Also, voters of college age. But that's another bill Republicans are working on to block the vote in Florida.
Right now, awaiting a final vote in the Senate is HB 7013, which will make it harder for those who can't read English, are disabled, blind, or elderly to gain assistance when they attempt to cast their votes at the polls. In other words, if you thought the lines were long in 2012 and "election reform" was going to change that, than you are one of the pitifully optimistic. How quaint!
Today voting advocacy groups came out to once again cry foul, and rightfully so:
Under the change, sponsored by Sen. Jack Latvala, R-Clearwater, a person seeking to assist a voter at the polls must already know the person, and no one may assist more than 10 voters in an election.
"These restrictions on assistors will make it harder to vote, particularly for many of Florida's Latino and Hispanic residents," the groups said in advance of a conference call with Florida reporters.
The organizations included Florida New Majority, the Advancement Project, Service Employees International Union Local 1199, Florida Immigrant Coalition and Florida Conference of the NAACP. They said the Senate bill would disenfranchise voters who can't read English. Advocates cited Section 208 of the federal Voting Rights Act of 1965, which provides that a person who needs assistance as a result of blindness, disability, or the inability to read or write can receive assistance "from the person of his or her choice," provided it's not an agent or officer of the voter’s employer or union.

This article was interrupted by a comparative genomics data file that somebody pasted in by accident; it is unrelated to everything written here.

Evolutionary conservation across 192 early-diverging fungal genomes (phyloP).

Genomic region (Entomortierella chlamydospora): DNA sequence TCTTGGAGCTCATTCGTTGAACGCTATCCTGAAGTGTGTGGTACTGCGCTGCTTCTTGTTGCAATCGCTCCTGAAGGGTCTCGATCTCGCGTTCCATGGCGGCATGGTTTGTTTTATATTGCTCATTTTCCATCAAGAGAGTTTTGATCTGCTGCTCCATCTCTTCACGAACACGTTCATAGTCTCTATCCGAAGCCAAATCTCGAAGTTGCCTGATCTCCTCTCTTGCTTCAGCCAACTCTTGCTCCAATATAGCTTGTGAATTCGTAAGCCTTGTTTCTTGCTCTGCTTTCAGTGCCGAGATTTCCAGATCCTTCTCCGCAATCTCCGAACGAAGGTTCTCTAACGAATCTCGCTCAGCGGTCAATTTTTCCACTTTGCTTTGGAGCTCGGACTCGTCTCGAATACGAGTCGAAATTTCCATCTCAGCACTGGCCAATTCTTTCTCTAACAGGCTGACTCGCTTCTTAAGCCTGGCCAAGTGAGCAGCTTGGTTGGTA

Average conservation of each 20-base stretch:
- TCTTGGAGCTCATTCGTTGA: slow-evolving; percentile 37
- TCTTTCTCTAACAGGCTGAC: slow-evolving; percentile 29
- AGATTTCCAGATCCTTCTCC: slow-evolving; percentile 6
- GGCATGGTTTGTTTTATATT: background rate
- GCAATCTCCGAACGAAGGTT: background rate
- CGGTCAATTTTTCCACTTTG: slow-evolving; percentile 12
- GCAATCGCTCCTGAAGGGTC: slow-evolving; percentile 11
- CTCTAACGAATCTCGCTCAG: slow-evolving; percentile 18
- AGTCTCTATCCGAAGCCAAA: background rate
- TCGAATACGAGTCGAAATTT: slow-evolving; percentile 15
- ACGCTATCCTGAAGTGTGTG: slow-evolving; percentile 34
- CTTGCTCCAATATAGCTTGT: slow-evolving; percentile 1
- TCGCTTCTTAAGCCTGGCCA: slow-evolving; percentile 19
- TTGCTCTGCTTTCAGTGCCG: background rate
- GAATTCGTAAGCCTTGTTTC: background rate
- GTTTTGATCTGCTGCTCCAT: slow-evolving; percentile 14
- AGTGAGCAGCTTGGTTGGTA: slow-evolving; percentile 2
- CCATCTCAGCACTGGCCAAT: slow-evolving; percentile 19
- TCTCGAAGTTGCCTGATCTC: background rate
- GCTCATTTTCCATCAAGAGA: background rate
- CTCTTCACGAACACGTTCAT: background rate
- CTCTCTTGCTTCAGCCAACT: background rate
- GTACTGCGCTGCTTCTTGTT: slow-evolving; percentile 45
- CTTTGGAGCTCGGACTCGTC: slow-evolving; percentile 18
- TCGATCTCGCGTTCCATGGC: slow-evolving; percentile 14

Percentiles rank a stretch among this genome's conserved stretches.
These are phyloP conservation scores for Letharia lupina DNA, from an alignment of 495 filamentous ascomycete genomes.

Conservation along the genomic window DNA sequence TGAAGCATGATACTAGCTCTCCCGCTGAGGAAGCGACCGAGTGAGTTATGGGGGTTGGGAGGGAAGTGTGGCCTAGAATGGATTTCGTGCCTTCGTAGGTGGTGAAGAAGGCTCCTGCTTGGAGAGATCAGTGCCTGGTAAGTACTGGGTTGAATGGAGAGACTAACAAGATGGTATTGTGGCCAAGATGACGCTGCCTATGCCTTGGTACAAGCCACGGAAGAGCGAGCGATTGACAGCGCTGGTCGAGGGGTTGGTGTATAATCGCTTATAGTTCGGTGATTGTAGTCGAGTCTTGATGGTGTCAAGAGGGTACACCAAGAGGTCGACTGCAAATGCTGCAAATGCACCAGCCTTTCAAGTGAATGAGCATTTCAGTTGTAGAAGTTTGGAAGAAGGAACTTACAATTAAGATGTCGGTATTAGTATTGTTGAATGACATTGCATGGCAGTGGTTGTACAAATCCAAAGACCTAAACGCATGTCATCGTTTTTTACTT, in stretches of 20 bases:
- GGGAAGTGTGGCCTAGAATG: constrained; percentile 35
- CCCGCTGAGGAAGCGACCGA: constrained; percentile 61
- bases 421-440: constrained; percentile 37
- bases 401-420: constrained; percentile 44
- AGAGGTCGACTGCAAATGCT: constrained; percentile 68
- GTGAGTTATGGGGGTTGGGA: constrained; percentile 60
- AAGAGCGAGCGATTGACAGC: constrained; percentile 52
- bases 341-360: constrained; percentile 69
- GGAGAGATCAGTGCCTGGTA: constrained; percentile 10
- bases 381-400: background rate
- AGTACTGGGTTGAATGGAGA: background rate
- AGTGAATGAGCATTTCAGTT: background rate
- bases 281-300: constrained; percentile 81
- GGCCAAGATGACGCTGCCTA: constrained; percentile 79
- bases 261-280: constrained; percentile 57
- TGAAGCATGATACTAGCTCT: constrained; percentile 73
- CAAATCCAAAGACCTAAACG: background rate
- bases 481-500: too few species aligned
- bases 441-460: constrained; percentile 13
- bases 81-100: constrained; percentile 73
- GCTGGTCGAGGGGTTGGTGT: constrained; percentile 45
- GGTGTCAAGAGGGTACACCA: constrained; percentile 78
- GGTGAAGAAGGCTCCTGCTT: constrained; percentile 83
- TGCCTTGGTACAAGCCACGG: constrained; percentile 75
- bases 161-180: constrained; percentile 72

Latvala, echoing the cries over the non-existent problem of voter fraud for last year's changes that created some of the longest lines in the country, now says that assistance at the polls for these individuals are political tools ripe for abuse.
That sounds more like projection from Republicans who naturally think of voter intimidation since they spend the majority of their time coming up with solutions to problems that don't exist, and figuring out ways to keep people who loathe them from voting for the other team.
They completely overlook facts, like not having enough people to assist those same voters last year, which added to the long lines. Naturally this year's solution: Cut back on the number of middle-assistance-men further and make those lines longer. Better yet, with any luck for Republicans, make sure those people just won't bother to show up at the polls at all.